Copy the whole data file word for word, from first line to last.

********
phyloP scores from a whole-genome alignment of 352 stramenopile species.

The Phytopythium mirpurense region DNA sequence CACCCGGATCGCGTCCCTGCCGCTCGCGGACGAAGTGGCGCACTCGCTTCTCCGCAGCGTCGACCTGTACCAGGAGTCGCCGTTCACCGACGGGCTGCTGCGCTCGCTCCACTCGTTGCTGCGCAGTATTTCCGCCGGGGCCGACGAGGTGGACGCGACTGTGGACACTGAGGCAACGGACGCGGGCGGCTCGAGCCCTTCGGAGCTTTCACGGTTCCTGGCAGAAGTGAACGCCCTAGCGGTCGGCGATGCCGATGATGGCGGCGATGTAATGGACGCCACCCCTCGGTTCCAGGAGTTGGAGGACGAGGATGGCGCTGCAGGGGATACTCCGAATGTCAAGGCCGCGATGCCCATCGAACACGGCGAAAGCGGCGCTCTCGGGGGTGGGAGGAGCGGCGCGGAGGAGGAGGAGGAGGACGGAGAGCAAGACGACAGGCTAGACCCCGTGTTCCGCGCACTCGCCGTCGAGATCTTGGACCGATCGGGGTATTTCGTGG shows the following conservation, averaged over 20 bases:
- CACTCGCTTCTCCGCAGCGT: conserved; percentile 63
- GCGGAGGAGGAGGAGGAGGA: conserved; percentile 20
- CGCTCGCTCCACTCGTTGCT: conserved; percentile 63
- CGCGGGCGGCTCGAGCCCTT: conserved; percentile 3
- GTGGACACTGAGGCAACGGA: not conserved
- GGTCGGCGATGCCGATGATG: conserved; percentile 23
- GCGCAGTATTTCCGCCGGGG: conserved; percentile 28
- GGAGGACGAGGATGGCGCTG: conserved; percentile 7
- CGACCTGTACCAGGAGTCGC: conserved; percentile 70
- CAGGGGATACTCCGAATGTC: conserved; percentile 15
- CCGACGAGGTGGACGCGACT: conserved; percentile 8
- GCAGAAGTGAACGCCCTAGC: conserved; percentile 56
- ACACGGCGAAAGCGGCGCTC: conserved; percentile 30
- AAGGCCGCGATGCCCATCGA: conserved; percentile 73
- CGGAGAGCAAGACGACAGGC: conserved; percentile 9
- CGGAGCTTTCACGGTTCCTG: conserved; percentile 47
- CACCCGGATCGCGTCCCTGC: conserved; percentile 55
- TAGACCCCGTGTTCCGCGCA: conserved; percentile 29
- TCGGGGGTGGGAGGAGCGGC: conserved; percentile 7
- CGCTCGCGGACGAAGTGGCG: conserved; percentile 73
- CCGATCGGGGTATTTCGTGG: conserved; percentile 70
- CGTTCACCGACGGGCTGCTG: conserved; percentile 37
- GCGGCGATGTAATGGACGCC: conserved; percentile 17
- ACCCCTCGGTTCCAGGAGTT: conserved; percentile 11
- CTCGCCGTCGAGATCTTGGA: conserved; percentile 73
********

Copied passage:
phyloP scores from a whole-genome alignment of 352 stramenopile species.

The Phytopythium mirpurense region DNA sequence CACCCGGATCGCGTCCCTGCCGCTCGCGGACGAAGTGGCGCACTCGCTTCTCCGCAGCGTCGACCTGTACCAGGAGTCGCCGTTCACCGACGGGCTGCTGCGCTCGCTCCACTCGTTGCTGCGCAGTATTTCCGCCGGGGCCGACGAGGTGGACGCGACTGTGGACACTGAGGCAACGGACGCGGGCGGCTCGAGCCCTTCGGAGCTTTCACGGTTCCTGGCAGAAGTGAACGCCCTAGCGGTCGGCGATGCCGATGATGGCGGCGATGTAATGGACGCCACCCCTCGGTTCCAGGAGTTGGAGGACGAGGATGGCGCTGCAGGGGATACTCCGAATGTCAAGGCCGCGATGCCCATCGAACACGGCGAAAGCGGCGCTCTCGGGGGTGGGAGGAGCGGCGCGGAGGAGGAGGAGGAGGACGGAGAGCAAGACGACAGGCTAGACCCCGTGTTCCGCGCACTCGCCGTCGAGATCTTGGACCGATCGGGGTATTTCGTGG shows the following conservation, averaged over 20 bases:
- CACTCGCTTCTCCGCAGCGT: conserved; percentile 63
- GCGGAGGAGGAGGAGGAGGA: conserved; percentile 20
- CGCTCGCTCCACTCGTTGCT: conserved; percentile 63
- CGCGGGCGGCTCGAGCCCTT: conserved; percentile 3
- GTGGACACTGAGGCAACGGA: not conserved
- GGTCGGCGATGCCGATGATG: conserved; percentile 23
- GCGCAGTATTTCCGCCGGGG: conserved; percentile 28
- GGAGGACGAGGATGGCGCTG: conserved; percentile 7
- CGACCTGTACCAGGAGTCGC: conserved; percentile 70
- CAGGGGATACTCCGAATGTC: conserved; percentile 15
- CCGACGAGGTGGACGCGACT: conserved; percentile 8
- GCAGAAGTGAACGCCCTAGC: conserved; percentile 56
- ACACGGCGAAAGCGGCGCTC: conserved; percentile 30
- AAGGCCGCGATGCCCATCGA: conserved; percentile 73
- CGGAGAGCAAGACGACAGGC: conserved; percentile 9
- CGGAGCTTTCACGGTTCCTG: conserved; percentile 47
- CACCCGGATCGCGTCCCTGC: conserved; percentile 55
- TAGACCCCGTGTTCCGCGCA: conserved; percentile 29
- TCGGGGGTGGGAGGAGCGGC: conserved; percentile 7
- CGCTCGCGGACGAAGTGGCG: conserved; percentile 73
- CCGATCGGGGTATTTCGTGG: conserved; percentile 70
- CGTTCACCGACGGGCTGCTG: conserved; percentile 37
- GCGGCGATGTAATGGACGCC: conserved; percentile 17
- ACCCCTCGGTTCCAGGAGTT: conserved; percentile 11
- CTCGCCGTCGAGATCTTGGA: conserved; percentile 73